Name: Amazon.com ratings and reviews
Can apply to: Books
Metric definition: Amazon.com ratings are submitted by end users and allotted on a one- to five-point scale. Amazon.com reviews are text commentary submitted by readers. Both apply to individual books.
Metric calculation: Ratings and reviews are retrieved based upon a book’s ISBN. Overall book ratings are calculated as a type of weighted average according to a “machine learning algorithm”, about which few details are known. User verification seems to play a part in the weighting for both reviews and ratings, meaning in theory these data are more difficult to game. Other users can upvote Amazon.com reviews as “helpful”, which impacts the visibility of said review and therefore the influence that the review has upon prospective readers.
Data sources: User-submitted Amazon.com ratings and reviews.
Appropriate use cases: Review content, especially from notable reviewers (e.g., a positive review from a Nobel laureate), can be used to demonstrate the popular reception of a book. “Number of reviews” has been recommended as a means to understand the wider popularity of a book. According to Thelwall & Kousha (2016), “Amazon book reviews presumably reflect to some extent the teaching impact (Kousha and Thelwall, 2008) or cultural benefit of books (White, Boell, Yu et al. 2009), rather than their impact on future research.”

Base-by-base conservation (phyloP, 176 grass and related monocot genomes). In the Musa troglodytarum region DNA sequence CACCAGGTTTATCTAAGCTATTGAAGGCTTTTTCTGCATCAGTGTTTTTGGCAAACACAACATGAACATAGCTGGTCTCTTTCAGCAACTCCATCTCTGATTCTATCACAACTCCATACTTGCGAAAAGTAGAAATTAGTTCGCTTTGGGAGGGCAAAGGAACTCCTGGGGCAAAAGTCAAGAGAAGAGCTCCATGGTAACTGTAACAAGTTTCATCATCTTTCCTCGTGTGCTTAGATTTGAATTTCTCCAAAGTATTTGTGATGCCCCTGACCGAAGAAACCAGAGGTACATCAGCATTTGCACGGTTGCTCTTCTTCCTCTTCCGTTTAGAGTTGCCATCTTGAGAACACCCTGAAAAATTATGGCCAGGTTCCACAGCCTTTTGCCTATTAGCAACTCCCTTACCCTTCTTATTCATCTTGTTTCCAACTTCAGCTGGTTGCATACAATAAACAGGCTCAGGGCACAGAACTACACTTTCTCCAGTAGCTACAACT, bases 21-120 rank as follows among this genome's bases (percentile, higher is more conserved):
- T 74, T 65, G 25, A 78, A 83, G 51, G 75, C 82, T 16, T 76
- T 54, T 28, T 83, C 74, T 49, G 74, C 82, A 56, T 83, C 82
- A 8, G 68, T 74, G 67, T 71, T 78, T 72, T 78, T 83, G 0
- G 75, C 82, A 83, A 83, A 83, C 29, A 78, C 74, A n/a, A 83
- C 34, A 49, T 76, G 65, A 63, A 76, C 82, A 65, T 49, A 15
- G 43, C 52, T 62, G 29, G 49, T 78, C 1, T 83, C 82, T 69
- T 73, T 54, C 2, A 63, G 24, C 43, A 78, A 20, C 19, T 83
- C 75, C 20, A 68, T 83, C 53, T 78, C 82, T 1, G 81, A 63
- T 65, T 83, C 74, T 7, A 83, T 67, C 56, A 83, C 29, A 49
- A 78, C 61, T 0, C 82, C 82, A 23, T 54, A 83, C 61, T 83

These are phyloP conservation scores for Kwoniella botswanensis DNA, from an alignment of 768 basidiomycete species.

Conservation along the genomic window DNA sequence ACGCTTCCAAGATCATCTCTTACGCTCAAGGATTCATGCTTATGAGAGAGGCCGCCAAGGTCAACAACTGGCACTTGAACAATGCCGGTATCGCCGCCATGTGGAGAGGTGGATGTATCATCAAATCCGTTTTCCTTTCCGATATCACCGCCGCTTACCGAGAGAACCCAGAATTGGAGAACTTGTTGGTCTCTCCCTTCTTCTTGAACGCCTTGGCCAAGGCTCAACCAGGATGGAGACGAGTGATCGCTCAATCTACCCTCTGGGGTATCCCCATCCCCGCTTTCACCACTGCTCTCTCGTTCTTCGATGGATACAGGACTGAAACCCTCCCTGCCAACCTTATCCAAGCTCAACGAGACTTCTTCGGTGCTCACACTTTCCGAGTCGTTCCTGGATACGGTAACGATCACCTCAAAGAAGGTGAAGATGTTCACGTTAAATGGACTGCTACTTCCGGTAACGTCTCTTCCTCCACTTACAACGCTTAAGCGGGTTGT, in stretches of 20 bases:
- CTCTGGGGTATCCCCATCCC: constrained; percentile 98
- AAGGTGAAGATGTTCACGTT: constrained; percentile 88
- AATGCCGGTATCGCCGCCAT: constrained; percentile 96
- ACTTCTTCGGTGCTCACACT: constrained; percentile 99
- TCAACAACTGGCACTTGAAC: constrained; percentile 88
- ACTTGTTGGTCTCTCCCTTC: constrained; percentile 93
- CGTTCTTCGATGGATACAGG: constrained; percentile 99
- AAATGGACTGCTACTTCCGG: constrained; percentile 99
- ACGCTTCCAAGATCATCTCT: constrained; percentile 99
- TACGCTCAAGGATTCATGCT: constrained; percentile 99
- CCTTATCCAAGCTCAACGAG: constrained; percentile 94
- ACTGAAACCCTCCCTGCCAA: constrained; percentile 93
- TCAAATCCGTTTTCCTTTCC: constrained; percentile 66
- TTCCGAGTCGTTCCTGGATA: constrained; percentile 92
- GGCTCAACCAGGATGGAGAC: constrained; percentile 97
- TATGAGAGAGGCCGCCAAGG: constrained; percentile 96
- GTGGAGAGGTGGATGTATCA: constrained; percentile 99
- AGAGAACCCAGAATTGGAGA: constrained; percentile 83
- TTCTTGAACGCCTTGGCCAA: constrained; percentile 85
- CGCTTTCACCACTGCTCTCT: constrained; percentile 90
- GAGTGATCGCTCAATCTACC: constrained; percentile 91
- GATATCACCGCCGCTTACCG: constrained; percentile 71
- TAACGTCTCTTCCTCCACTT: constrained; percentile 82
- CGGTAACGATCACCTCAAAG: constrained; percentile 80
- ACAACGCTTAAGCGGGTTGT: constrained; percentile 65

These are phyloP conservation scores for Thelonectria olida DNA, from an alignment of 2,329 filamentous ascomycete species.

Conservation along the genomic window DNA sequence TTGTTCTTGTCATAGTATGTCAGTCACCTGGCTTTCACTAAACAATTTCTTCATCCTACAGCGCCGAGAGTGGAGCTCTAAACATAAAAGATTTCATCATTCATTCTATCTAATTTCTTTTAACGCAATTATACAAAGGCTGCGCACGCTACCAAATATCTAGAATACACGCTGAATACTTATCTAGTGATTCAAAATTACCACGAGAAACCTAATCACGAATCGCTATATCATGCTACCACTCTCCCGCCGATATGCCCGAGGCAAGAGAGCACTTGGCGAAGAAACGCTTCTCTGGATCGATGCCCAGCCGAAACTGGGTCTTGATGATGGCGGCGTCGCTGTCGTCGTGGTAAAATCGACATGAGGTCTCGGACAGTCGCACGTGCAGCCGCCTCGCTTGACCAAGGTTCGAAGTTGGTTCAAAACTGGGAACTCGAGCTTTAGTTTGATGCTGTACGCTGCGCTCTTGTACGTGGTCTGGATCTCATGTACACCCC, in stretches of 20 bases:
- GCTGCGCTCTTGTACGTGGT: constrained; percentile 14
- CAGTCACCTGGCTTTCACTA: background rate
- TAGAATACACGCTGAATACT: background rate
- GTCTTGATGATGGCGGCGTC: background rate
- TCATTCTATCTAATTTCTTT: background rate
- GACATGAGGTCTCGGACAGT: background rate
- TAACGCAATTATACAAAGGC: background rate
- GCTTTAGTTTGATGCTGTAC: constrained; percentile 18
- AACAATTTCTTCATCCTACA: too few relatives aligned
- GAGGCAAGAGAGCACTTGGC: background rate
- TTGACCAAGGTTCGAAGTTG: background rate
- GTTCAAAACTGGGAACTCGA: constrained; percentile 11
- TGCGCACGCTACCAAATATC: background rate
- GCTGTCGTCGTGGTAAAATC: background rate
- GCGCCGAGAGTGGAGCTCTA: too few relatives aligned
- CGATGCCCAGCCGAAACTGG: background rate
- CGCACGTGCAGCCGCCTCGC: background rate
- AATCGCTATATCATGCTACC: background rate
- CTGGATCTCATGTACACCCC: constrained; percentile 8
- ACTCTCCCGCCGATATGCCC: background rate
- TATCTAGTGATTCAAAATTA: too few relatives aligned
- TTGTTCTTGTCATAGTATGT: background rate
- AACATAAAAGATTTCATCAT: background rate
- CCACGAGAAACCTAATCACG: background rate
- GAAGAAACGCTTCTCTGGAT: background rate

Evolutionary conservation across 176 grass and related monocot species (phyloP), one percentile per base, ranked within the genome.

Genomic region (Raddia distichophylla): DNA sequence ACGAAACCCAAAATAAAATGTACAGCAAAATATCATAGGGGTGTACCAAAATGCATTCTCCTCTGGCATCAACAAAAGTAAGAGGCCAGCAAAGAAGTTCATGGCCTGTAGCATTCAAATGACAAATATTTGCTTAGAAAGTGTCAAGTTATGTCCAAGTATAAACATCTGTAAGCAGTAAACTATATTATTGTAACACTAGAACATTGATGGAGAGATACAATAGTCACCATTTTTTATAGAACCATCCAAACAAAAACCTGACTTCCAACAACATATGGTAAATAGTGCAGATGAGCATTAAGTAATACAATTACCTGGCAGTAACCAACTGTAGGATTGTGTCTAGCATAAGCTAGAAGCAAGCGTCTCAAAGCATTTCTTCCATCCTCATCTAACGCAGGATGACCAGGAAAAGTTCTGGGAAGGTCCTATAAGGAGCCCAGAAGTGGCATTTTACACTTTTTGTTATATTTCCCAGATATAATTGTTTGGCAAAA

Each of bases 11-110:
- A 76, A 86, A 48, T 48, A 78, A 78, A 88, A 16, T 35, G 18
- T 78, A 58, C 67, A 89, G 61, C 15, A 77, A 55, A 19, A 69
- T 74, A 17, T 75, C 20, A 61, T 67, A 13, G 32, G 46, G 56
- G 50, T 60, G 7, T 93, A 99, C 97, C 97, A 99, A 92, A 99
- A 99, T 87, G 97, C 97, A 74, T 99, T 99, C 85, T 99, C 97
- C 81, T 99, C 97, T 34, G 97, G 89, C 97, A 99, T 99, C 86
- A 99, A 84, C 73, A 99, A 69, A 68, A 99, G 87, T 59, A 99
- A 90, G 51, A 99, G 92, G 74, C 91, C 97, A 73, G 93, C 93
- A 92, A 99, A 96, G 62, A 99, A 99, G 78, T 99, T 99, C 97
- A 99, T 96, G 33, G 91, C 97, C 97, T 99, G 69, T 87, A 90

Limitations: It is possible for those who do not own an item to submit both Amazon.com reviews and ratings (cf. the phenomenon of the Three Wolf Moon t-shirt).
Inappropriate use cases: Ratings should not be interpreted as measurements of quality or influence, nor a lack thereof. Users might leave poor reviews for a variety of reasons, including delayed shipping or a philosophical disagreement with the central thesis of a work.
Available metric sources: Amazon.com, PlumX
Transparency: Data on Amazon.com is fully auditable, in that it is possible to read all reviews and ratings for an item. However, it is possible for reviewers to rate and review a title using a pseudonym, so these data are not completely protected from falsification.
Timeframe: Reviews have been available since at least 2010. Ratings have been tested periodically since approximately 2014. Both are available for books of any age.